|"Only dull people are brilliant at breakfast"
|"The liberal soul shall be made fat, and he that watereth, shall be watered also himself."
-- Proverbs 11:25
In recent weeks, the officials said, guards have begun strapping recalcitrant detainees into "restraint chairs," sometimes for hours a day, to feed them through tubes and prevent them from deliberately vomiting afterward. Detainees who refuse to eat have also been placed in isolation for extended periods in what the officials said was an effort to keep them from being encouraged by other hunger strikers.
The measures appear to have had drastic effects. The chief military spokesman at Guantánamo, Lt. Col. Jeremy M. Martin, said yesterday that the number of detainees on hunger strike had dropped to 4 from 84 at the end of December.
Some officials said the new actions reflected concern at Guantánamo and the Pentagon that the protests were becoming difficult to control and that the death of one or more prisoners could intensify international criticism of the detention center. Colonel Martin said force-feeding was carried out "in a humane and compassionate manner" and only when necessary to keep the prisoners alive. H e said in a statement that "a restraint system to aid detainee feeding" was being used but refused to answer questions about the restraint chairs.
Lawyers who have visited clients in recent weeks criticized the latest measures, particularly the use of the restraint chair, as abusive.
"It is clear that the government has ended the hunger strike through the use of force and through the most brutal and inhumane types of treatment," said Thomas B. Wilner, a lawyer at Shearman & Sterling in Washington, who last week visited the six Kuwaiti detainees he represents. "It is a disgrace."
The lawyers said other measures used to dissuade the hunger strikers included placing them in uncomfortably cold air-conditioned isolation cells, depriving them of "comfort items" like blankets and books and sometimes using riot-control soldiers to compel the prisoners to sit still while long plastic tubes were threaded down their nasal passages and into their stomachs.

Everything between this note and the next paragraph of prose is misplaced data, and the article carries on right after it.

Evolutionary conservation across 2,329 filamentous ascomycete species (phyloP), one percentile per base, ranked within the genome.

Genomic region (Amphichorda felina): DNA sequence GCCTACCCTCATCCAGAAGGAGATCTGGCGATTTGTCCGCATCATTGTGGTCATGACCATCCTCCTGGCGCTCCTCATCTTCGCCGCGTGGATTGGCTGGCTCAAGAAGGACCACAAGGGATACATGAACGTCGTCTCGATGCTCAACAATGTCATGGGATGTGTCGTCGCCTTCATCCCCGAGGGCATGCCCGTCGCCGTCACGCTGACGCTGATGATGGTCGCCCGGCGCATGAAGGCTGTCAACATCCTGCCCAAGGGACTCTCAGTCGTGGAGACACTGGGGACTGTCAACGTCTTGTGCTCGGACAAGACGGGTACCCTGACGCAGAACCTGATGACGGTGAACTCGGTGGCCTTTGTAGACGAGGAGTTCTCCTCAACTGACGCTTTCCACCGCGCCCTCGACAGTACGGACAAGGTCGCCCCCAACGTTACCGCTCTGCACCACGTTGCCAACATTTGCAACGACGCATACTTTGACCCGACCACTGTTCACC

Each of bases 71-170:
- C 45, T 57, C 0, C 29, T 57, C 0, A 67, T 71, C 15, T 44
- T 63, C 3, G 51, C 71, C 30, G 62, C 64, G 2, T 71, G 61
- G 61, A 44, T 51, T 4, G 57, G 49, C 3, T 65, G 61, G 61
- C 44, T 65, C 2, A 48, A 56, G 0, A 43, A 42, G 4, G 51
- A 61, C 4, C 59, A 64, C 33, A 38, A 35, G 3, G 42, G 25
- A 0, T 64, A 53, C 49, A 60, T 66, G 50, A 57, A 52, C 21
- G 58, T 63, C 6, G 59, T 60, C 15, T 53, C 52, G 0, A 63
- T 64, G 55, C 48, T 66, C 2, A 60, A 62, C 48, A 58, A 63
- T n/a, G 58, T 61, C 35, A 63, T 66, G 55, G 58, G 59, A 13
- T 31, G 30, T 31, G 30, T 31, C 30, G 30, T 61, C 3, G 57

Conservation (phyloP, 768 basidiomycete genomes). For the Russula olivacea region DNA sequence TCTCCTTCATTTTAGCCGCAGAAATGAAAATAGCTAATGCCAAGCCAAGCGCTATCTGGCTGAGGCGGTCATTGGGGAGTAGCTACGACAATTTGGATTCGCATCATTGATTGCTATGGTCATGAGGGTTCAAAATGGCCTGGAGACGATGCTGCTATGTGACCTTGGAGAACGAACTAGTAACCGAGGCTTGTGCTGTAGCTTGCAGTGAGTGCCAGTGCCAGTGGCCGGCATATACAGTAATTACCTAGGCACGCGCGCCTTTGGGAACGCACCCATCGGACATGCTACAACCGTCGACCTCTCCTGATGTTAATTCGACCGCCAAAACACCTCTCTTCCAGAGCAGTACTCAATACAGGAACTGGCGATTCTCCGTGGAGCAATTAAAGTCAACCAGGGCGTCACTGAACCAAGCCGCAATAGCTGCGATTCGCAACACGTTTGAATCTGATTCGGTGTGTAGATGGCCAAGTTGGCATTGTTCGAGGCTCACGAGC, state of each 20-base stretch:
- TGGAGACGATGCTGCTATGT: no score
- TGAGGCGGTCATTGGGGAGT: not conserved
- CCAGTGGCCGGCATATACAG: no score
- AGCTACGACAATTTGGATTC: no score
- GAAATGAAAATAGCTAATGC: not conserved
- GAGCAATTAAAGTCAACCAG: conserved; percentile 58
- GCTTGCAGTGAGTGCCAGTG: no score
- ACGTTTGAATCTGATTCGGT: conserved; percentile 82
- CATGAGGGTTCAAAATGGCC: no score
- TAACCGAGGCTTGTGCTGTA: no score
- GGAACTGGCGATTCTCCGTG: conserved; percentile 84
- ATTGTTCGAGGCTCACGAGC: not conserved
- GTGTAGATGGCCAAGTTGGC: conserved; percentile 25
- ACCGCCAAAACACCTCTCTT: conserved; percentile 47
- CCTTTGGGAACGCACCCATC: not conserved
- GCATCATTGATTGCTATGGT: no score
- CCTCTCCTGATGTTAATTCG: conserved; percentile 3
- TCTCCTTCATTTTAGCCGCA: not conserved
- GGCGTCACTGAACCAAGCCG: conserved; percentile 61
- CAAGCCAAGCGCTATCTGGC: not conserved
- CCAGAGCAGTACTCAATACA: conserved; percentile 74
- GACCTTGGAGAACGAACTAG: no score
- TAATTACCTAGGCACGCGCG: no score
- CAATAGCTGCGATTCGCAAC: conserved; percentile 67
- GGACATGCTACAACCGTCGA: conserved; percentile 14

Officials of the military and the Defense Department strongly disputed that they were taking punitive measures to break the strike. They said that they were sensitive to the ethical issues raised by feeding the detainees involuntarily and that their procedures were consistent with those of federal prisons in the United States. Those prisons authorize the involuntary treatment of hunger strikers when there is a threat to an inmate's life or health.
"There is a moral question," the assistant secretary of defense for health affairs, Dr. William Winkenwerder Jr., said in an interview. "Do you allow a person to commit suicide? Or do you take steps to protect their health and preserve their life?"
Dr. Winkenwerder said that after a review of the policy on involuntary feeding last summer Pentagon officials came to the basic conclusion that it was ethical to stop the inmates from killing themselves.
"The objective in any circumstance is to protect and sustain a person's life," he said.
Some international medical associations and human rights groups, including the World Medical Association, oppose the involuntary feeding of hunger strikers as coercive.